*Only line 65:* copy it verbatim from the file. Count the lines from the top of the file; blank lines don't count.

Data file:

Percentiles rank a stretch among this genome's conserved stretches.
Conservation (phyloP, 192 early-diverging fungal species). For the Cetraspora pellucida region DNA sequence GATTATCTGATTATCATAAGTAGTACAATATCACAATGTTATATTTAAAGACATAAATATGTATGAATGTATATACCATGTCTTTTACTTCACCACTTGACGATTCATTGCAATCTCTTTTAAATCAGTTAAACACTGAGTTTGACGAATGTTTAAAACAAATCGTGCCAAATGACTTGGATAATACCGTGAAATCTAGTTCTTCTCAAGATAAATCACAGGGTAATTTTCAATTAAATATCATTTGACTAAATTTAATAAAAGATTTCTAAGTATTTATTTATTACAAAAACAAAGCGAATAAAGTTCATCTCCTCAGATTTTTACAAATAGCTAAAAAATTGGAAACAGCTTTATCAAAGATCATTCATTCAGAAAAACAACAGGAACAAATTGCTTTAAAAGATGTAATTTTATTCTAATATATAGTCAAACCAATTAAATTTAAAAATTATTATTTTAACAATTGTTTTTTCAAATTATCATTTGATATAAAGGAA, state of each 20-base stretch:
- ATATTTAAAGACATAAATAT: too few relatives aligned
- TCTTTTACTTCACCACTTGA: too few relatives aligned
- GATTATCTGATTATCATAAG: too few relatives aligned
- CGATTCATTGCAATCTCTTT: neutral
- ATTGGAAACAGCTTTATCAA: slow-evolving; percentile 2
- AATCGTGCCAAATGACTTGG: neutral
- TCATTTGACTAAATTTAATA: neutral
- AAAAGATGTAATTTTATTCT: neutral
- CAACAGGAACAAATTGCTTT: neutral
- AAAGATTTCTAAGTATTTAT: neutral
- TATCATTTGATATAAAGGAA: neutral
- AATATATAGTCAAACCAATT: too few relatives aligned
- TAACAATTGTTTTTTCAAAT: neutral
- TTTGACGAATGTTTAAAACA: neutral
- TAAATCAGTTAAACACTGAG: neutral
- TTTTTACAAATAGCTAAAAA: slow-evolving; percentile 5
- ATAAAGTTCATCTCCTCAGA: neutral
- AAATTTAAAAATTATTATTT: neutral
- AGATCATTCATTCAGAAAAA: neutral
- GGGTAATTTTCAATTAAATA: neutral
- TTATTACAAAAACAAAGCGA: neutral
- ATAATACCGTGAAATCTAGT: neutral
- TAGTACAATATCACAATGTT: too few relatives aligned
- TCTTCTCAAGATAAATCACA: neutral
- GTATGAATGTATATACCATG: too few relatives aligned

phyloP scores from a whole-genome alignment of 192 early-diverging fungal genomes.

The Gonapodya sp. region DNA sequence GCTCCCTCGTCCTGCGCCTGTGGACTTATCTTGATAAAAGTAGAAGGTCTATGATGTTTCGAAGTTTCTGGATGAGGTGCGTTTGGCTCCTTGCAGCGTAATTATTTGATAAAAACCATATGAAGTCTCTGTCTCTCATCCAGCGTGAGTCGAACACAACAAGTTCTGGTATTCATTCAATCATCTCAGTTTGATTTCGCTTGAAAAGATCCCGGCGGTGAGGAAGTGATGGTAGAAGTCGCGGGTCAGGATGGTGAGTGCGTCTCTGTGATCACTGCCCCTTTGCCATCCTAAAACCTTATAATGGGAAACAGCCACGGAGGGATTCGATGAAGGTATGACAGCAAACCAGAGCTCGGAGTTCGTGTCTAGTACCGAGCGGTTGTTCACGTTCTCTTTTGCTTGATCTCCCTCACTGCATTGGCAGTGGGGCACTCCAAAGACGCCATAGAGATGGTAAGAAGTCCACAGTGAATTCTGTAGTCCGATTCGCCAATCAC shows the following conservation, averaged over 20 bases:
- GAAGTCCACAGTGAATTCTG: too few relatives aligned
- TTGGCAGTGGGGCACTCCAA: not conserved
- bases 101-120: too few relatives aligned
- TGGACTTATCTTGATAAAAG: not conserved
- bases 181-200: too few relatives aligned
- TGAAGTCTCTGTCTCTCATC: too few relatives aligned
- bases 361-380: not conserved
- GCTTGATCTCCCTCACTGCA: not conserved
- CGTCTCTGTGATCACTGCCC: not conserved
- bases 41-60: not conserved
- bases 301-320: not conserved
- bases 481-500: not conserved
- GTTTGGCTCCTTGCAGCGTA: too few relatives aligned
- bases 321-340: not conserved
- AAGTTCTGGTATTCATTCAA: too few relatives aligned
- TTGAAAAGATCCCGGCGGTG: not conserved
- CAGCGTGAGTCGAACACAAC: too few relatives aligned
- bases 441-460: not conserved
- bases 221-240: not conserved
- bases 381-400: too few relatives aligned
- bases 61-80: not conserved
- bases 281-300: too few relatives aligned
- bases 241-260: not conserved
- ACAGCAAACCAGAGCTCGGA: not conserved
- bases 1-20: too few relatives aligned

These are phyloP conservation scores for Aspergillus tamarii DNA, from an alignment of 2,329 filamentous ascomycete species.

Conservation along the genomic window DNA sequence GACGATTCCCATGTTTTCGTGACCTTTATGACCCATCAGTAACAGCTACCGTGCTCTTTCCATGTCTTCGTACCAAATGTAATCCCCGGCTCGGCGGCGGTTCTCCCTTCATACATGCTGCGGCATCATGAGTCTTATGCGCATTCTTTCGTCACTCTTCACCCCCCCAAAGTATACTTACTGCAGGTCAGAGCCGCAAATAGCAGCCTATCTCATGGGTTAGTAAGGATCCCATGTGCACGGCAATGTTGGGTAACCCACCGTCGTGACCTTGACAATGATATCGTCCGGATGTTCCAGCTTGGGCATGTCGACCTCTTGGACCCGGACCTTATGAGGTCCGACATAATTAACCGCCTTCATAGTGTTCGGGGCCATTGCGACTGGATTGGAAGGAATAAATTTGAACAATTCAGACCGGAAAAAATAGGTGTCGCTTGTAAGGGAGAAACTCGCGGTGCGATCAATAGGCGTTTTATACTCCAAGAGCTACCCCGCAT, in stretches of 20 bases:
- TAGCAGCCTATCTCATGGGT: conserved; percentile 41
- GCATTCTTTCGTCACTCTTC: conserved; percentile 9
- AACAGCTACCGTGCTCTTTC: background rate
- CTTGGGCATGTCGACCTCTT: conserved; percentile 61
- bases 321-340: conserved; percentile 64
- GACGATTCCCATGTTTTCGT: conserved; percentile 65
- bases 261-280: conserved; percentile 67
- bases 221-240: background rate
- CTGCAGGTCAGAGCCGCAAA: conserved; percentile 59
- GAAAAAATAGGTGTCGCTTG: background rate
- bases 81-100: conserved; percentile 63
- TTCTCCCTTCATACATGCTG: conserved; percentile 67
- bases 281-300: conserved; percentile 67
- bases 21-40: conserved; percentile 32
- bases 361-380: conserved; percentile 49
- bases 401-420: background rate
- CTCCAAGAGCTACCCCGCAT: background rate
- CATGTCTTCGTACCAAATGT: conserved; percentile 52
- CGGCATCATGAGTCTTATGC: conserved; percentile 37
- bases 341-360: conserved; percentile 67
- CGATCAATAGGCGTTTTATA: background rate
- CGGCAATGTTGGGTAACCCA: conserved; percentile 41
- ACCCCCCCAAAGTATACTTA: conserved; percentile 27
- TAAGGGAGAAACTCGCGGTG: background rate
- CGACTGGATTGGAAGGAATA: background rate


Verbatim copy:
- CTGCAGGTCAGAGCCGCAAA: conserved; percentile 59